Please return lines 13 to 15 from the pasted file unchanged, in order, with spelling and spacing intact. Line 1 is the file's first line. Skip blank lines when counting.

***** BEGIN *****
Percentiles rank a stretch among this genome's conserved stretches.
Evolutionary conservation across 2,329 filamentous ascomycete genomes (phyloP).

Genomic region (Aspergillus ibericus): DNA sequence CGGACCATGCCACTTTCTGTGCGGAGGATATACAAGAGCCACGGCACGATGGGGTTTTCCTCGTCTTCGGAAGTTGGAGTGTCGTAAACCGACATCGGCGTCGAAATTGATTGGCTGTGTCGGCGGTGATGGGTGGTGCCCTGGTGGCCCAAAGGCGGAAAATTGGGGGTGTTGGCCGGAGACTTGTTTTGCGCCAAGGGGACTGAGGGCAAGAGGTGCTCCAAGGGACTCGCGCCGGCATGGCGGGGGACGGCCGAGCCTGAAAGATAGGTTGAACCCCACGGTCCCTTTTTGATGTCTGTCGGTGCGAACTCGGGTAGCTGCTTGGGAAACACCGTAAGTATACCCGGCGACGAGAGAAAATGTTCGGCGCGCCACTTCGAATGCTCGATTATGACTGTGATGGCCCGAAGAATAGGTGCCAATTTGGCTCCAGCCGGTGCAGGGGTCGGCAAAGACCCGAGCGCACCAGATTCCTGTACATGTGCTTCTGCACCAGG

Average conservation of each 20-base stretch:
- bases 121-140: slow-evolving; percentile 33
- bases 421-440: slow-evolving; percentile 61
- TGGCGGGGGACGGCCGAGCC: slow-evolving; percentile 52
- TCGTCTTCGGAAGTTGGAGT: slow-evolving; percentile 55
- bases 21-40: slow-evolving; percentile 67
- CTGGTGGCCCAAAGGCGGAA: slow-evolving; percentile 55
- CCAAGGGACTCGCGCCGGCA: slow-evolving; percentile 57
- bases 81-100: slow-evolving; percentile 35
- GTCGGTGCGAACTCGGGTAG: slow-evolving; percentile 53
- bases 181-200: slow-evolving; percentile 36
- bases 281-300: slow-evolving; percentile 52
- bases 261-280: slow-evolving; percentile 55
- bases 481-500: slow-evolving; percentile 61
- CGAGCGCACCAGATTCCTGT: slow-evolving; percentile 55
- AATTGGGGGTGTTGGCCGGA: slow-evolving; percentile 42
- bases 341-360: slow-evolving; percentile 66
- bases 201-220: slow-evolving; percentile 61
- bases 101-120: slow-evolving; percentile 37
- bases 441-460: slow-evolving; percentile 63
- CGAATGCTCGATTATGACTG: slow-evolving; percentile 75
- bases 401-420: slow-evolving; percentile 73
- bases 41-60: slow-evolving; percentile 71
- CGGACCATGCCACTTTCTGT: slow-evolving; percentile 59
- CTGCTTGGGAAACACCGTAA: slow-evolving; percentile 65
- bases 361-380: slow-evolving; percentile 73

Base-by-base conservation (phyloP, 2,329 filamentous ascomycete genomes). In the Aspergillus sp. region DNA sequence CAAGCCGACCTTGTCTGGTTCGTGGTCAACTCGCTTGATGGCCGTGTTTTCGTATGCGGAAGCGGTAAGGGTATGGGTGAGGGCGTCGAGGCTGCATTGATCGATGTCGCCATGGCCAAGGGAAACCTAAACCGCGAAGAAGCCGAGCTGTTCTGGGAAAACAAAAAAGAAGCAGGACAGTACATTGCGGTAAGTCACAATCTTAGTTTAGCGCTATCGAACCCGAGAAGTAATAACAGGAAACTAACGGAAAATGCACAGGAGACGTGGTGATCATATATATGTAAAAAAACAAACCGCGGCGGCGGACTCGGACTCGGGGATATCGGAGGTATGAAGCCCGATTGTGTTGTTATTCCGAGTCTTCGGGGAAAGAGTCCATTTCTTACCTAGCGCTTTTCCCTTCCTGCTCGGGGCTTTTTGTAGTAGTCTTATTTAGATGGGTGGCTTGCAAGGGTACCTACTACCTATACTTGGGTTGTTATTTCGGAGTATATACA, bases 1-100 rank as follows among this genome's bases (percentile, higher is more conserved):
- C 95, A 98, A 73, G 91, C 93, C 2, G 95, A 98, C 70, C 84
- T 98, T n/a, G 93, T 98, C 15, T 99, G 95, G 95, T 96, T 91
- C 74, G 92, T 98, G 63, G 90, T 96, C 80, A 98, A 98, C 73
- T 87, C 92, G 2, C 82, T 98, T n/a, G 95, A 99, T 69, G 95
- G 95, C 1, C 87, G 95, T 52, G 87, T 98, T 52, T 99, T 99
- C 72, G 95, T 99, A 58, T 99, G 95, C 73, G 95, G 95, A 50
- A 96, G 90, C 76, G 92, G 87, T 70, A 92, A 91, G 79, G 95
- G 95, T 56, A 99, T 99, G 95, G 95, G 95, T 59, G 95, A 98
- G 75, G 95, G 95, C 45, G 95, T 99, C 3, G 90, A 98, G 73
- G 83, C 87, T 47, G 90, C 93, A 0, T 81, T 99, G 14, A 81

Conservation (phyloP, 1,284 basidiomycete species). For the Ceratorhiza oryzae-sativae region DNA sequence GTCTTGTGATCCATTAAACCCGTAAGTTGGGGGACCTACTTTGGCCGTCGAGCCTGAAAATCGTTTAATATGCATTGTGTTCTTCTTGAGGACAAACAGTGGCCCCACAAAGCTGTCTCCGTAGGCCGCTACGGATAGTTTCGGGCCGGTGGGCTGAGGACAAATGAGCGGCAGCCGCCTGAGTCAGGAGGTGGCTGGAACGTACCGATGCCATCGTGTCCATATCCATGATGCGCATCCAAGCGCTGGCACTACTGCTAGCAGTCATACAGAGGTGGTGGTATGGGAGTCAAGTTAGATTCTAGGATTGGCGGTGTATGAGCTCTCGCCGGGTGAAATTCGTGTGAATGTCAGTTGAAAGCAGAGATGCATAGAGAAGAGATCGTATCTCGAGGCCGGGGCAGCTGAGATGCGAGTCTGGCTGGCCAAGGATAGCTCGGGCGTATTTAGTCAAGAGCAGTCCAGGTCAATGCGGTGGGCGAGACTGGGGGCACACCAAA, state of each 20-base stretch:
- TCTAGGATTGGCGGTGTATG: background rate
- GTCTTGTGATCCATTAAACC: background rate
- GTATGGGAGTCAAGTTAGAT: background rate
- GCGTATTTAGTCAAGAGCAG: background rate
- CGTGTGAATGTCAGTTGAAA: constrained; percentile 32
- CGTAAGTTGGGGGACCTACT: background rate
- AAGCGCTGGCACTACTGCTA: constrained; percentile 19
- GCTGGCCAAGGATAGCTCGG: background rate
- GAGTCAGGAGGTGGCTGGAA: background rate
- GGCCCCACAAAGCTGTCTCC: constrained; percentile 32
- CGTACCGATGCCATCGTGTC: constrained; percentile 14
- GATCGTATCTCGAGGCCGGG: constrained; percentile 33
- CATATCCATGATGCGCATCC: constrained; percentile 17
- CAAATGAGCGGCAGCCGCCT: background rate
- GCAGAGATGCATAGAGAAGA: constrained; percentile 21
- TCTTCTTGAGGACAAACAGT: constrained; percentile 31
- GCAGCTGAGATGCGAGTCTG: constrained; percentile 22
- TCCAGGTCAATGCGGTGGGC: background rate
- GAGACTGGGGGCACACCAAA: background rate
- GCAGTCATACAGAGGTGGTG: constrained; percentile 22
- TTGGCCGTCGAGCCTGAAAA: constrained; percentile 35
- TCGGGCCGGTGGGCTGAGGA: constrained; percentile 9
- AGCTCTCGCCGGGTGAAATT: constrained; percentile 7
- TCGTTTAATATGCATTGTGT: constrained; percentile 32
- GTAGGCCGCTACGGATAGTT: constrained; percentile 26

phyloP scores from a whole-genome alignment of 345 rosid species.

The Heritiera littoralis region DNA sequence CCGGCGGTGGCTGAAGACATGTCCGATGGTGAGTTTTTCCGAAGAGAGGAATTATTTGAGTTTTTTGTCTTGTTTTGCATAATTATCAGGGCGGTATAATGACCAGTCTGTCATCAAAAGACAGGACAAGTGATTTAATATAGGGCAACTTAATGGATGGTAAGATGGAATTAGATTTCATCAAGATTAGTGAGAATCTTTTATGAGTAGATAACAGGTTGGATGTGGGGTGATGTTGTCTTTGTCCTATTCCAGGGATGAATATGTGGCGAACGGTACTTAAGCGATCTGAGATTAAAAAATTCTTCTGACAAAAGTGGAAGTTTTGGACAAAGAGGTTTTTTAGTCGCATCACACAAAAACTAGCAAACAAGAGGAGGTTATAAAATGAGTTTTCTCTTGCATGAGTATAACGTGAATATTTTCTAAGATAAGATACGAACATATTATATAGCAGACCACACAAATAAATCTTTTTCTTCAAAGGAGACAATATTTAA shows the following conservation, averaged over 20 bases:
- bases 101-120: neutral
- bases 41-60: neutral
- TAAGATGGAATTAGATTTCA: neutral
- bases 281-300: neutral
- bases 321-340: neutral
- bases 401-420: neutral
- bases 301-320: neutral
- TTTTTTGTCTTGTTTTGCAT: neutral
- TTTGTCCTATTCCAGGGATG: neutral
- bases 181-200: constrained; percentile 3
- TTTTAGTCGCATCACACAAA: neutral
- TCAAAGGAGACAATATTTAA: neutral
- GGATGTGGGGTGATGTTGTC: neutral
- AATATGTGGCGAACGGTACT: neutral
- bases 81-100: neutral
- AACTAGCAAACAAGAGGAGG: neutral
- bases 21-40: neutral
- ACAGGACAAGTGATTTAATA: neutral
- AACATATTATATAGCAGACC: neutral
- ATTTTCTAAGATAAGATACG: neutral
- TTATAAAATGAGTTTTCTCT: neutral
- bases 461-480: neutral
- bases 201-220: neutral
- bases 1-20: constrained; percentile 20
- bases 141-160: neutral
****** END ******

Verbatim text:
- GTCGGTGCGAACTCGGGTAG: slow-evolving; percentile 53
- bases 181-200: slow-evolving; percentile 36
- bases 281-300: slow-evolving; percentile 52